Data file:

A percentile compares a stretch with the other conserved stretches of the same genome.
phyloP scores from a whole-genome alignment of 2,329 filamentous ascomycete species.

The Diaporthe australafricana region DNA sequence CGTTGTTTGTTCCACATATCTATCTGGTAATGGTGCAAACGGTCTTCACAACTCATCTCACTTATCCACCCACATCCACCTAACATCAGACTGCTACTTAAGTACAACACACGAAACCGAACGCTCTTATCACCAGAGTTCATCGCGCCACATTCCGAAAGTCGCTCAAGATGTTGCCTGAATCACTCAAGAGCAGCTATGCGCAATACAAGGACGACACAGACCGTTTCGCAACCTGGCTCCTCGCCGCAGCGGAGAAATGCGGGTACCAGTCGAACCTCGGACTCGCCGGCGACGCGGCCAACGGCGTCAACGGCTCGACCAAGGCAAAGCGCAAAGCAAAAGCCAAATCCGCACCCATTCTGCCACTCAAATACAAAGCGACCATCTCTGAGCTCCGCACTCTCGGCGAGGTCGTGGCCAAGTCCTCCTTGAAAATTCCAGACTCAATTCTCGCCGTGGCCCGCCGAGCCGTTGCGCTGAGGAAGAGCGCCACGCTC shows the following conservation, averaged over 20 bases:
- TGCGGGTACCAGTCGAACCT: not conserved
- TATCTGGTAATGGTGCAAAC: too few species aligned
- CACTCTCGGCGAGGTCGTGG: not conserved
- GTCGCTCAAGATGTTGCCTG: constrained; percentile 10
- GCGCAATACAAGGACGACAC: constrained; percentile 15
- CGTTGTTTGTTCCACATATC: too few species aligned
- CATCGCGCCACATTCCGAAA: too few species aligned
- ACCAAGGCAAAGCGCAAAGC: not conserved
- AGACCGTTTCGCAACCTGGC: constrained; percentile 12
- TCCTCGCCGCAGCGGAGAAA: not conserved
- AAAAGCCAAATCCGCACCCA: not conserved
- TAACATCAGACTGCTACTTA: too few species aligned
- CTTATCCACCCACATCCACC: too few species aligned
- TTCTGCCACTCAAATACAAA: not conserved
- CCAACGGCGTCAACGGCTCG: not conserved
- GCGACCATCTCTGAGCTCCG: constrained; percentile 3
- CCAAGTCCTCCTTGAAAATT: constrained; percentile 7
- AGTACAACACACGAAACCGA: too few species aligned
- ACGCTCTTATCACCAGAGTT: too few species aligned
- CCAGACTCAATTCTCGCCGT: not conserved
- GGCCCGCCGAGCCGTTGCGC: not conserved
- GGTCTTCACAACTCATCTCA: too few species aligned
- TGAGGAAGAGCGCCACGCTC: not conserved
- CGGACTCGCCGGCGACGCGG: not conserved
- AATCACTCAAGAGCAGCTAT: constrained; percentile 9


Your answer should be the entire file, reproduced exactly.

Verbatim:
A percentile compares a stretch with the other conserved stretches of the same genome.
phyloP scores from a whole-genome alignment of 2,329 filamentous ascomycete species.

The Diaporthe australafricana region DNA sequence CGTTGTTTGTTCCACATATCTATCTGGTAATGGTGCAAACGGTCTTCACAACTCATCTCACTTATCCACCCACATCCACCTAACATCAGACTGCTACTTAAGTACAACACACGAAACCGAACGCTCTTATCACCAGAGTTCATCGCGCCACATTCCGAAAGTCGCTCAAGATGTTGCCTGAATCACTCAAGAGCAGCTATGCGCAATACAAGGACGACACAGACCGTTTCGCAACCTGGCTCCTCGCCGCAGCGGAGAAATGCGGGTACCAGTCGAACCTCGGACTCGCCGGCGACGCGGCCAACGGCGTCAACGGCTCGACCAAGGCAAAGCGCAAAGCAAAAGCCAAATCCGCACCCATTCTGCCACTCAAATACAAAGCGACCATCTCTGAGCTCCGCACTCTCGGCGAGGTCGTGGCCAAGTCCTCCTTGAAAATTCCAGACTCAATTCTCGCCGTGGCCCGCCGAGCCGTTGCGCTGAGGAAGAGCGCCACGCTC shows the following conservation, averaged over 20 bases:
- TGCGGGTACCAGTCGAACCT: not conserved
- TATCTGGTAATGGTGCAAAC: too few species aligned
- CACTCTCGGCGAGGTCGTGG: not conserved
- GTCGCTCAAGATGTTGCCTG: constrained; percentile 10
- GCGCAATACAAGGACGACAC: constrained; percentile 15
- CGTTGTTTGTTCCACATATC: too few species aligned
- CATCGCGCCACATTCCGAAA: too few species aligned
- ACCAAGGCAAAGCGCAAAGC: not conserved
- AGACCGTTTCGCAACCTGGC: constrained; percentile 12
- TCCTCGCCGCAGCGGAGAAA: not conserved
- AAAAGCCAAATCCGCACCCA: not conserved
- TAACATCAGACTGCTACTTA: too few species aligned
- CTTATCCACCCACATCCACC: too few species aligned
- TTCTGCCACTCAAATACAAA: not conserved
- CCAACGGCGTCAACGGCTCG: not conserved
- GCGACCATCTCTGAGCTCCG: constrained; percentile 3
- CCAAGTCCTCCTTGAAAATT: constrained; percentile 7
- AGTACAACACACGAAACCGA: too few species aligned
- ACGCTCTTATCACCAGAGTT: too few species aligned
- CCAGACTCAATTCTCGCCGT: not conserved
- GGCCCGCCGAGCCGTTGCGC: not conserved
- GGTCTTCACAACTCATCTCA: too few species aligned
- TGAGGAAGAGCGCCACGCTC: not conserved
- CGGACTCGCCGGCGACGCGG: not conserved
- AATCACTCAAGAGCAGCTAT: constrained; percentile 9